Editorials

Chicago Blackhawks’ 5 More Reasons They’ll Win 2017 Stanley Cup

By Mario Tirabassi
Jun 15, 2015; Chicago, IL, USA; Chicago Blackhawks center Jonathan Toews hoists the Stanley Cup after defeating the Tampa Bay Lightning in game six of the 2015 Stanley Cup Final at United Center. Mandatory Credit: Dennis Wierzbicki-USA TODAY Sports
Jun 15, 2015; Chicago, IL, USA; Chicago Blackhawks center Jonathan Toews hoists the Stanley Cup after defeating the Tampa Bay Lightning in game six of the 2015 Stanley Cup Final at United Center. Mandatory Credit: Dennis Wierzbicki-USA TODAY Sports /
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Apr 21, 2016; St. Louis, MO, USA; Chicago Blackhawks goalie Corey Crawford (50) defends the net during the second period in game five of the first round of the 2016 Stanley Cup Playoffs against the St. Louis Blues at Scottrade Center. Mandatory Credit: Billy Hurst-USA TODAY Sports /

5. Crawford Playing With Something To Prove

Finally, all good lists need a strong ending like all good NHL teams need a strong last line of defense in their goalie. The Blackhawks have one of the best and most underrated in the game today in Corey Crawford. One might ask, “How can a two-time Stanley Cup winning goalie be underrated?”

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Well, it’s simple.

  • Crawford had better statistics at the NHL All-Star break in 2016, yet was out-voted in the Central Division for Pekka Rinne and Devan Dubnyk.
  • Crawford had better statistics at the end of the 2015-16 season, yet was left off of the finalist list for the Vezina Trophy in favor of Jonathan Quick and Ben Bishop. (Roberto Luongo also finished ahead of Crawford.)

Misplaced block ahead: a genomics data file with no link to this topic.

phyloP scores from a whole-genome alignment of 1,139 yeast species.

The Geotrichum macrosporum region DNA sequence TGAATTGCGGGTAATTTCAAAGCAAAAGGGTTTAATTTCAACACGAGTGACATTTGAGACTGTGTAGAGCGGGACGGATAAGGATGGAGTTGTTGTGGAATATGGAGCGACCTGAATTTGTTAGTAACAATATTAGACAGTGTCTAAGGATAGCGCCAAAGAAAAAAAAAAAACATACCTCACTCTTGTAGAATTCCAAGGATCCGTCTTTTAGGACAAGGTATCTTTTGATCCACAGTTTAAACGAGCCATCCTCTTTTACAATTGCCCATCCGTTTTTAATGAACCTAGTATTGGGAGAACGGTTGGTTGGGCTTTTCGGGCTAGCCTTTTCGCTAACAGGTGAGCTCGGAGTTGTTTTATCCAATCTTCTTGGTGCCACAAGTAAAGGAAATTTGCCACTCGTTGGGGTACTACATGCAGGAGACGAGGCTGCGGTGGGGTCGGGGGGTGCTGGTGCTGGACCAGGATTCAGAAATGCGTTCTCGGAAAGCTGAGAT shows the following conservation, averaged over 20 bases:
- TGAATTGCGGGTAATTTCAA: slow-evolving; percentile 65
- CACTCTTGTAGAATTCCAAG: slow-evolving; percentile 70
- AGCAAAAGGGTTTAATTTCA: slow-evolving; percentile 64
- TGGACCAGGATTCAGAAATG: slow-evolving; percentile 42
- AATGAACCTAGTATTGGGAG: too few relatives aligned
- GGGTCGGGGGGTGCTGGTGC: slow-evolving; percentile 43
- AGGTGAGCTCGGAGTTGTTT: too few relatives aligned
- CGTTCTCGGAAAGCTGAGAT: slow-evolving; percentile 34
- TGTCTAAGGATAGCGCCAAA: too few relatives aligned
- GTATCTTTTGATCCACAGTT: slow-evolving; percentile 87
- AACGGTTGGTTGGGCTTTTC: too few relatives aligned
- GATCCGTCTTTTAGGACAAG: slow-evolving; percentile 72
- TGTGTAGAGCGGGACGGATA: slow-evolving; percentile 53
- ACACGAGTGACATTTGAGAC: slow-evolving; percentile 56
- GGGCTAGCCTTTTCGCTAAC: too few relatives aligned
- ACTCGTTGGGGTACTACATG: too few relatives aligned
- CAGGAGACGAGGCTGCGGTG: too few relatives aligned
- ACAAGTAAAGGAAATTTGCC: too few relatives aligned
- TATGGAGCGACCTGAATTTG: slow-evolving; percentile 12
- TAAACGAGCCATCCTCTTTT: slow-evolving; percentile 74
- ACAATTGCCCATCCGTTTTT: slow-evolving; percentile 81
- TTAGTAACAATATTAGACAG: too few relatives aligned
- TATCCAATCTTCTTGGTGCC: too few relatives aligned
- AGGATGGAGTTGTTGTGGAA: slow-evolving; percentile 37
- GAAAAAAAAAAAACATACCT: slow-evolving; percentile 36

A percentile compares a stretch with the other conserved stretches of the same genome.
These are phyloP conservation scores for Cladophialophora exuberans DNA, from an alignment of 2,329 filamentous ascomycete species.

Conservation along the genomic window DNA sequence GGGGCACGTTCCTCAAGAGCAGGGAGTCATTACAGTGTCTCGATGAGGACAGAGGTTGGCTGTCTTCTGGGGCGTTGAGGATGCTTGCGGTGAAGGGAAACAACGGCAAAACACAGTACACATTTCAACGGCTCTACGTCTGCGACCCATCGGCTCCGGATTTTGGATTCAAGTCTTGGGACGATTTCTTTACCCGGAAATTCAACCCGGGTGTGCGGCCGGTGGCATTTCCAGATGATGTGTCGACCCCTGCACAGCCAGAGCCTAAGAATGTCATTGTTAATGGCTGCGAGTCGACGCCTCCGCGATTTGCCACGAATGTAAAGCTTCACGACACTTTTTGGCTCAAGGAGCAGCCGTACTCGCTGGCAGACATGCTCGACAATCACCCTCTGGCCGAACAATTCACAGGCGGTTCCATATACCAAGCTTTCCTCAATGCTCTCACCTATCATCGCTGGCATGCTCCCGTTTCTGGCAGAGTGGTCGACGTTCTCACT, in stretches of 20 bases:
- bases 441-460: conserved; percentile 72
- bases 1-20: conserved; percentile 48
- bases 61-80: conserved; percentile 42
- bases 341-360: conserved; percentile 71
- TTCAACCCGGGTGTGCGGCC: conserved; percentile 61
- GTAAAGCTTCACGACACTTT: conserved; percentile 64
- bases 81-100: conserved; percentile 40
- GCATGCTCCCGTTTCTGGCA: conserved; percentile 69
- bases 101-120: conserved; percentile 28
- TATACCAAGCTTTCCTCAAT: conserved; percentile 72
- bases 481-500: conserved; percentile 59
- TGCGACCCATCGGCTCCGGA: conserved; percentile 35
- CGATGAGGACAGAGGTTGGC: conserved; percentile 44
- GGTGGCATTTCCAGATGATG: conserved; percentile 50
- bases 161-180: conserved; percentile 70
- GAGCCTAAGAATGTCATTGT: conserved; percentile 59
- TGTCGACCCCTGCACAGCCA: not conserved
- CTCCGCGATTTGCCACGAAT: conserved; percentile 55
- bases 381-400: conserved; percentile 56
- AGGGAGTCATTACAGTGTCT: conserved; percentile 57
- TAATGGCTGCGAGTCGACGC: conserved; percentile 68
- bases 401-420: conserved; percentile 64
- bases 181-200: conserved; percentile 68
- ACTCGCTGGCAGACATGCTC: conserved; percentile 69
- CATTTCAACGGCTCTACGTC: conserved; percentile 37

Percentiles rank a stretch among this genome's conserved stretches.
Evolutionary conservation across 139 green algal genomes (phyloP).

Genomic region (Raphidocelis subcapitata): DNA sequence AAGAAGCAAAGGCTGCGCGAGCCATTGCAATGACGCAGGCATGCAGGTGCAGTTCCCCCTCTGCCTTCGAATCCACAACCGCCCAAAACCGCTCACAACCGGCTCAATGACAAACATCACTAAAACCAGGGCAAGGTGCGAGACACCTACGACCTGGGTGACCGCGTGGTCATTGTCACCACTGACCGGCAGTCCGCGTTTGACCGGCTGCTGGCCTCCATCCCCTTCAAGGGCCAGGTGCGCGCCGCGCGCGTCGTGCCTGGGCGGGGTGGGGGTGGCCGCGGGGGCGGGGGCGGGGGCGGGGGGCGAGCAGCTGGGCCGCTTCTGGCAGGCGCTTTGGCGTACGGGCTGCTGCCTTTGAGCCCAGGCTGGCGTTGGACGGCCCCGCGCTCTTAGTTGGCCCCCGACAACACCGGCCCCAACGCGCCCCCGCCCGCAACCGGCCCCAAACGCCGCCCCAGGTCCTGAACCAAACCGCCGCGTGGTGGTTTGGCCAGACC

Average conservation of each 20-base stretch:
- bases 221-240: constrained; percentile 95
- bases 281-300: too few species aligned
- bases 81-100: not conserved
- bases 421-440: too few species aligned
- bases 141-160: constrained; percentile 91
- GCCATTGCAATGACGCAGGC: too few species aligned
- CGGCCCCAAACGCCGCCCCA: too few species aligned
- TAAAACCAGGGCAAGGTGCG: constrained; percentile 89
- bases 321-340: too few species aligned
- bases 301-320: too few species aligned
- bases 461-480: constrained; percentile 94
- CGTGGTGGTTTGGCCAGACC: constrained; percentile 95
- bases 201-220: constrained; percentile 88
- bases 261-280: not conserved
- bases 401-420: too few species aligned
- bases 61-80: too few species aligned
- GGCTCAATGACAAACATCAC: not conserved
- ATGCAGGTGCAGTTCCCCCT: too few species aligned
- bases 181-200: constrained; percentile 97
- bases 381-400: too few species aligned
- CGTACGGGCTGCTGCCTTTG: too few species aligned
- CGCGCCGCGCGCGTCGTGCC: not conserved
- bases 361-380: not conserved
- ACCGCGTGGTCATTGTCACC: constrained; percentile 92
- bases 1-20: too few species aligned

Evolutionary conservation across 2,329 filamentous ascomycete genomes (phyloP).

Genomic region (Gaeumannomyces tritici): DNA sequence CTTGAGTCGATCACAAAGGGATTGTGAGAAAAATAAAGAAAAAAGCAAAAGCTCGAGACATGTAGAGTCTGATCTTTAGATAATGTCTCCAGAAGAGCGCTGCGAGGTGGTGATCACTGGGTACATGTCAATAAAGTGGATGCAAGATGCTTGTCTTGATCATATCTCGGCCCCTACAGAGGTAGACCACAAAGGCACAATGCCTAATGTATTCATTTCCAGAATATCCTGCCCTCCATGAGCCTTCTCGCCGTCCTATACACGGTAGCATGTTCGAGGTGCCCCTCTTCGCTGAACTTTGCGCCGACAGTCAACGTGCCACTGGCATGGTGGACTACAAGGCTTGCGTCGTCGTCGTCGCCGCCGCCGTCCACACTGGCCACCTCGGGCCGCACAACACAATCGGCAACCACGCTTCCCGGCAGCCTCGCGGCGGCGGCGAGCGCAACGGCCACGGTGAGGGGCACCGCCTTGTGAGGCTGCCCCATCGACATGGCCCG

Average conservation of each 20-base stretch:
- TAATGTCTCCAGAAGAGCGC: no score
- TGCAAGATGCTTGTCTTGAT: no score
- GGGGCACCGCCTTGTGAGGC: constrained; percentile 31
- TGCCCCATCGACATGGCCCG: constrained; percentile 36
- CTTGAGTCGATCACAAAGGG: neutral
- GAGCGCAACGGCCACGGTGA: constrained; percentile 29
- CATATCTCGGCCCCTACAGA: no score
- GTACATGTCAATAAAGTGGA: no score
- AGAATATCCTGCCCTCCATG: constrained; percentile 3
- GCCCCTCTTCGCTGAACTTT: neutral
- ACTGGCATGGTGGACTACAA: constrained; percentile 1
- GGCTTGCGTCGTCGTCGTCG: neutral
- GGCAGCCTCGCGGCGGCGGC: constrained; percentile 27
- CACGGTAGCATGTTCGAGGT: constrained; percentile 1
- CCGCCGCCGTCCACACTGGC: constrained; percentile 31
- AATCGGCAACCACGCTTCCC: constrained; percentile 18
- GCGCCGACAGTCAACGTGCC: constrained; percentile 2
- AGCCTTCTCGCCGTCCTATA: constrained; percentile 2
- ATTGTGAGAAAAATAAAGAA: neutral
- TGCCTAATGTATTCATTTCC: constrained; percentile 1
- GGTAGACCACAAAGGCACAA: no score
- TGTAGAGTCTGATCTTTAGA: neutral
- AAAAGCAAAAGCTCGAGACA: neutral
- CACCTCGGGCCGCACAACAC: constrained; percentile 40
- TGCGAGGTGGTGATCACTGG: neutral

• Blackhawks fans have called for a replacement to Crawford on a consistent basis ever since he took over the regular starting job in 2011. Even after winning Stanley Cups in 2013 and 2015.

Such is the life of an NHL goaltender, right?

But given all the flak that Crawford has had to endure during his time in net for the Blackhawks, he still is consistently one of the top performers at his position in the league, and every bit of respect he does get, he earns.

The 2016-17 season could be the biggest “show me” season for a player of Crawford’s caliber. Really, it’s less of a “show me” season and more of an “I’ll show you” season in Crawford’s skates.

Having a contract through 2019-20 at $6 million per season, outside of Kane, Seabrook, Keith and Jonathan Toews, Crawford is the highest-paid and longest-tenured Blackhawk. The organization has given him the vote of confidence, and the fans, for the most part, have too. It’s the rest of the NHL and the rest of hockey fans that Crawford can show just why he is one of the best in the league.

Over his six seasons as the regular starter for the Blackhawks, Crawford’s average numbers come out to 30 wins, .918 save percentage and a 2.31 goals-against average. When you put those averages against some of the top performers since 2010, Crawford is in the top-five discussion. Outside of Matt Murray with the Penguins last year, the last team to win a Stanley Cup without a legitimate top-five goaltender was the Penguins in 2009 with Marc-Andre Fleury.

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If Crawford does what he is capable of, and it should be easier to do with a better defensive core playing in front of him in 2016-17, then he and the Blackhawks will have another successful season and a deep Stanley Cup Playoffs run into the summer of 2017.

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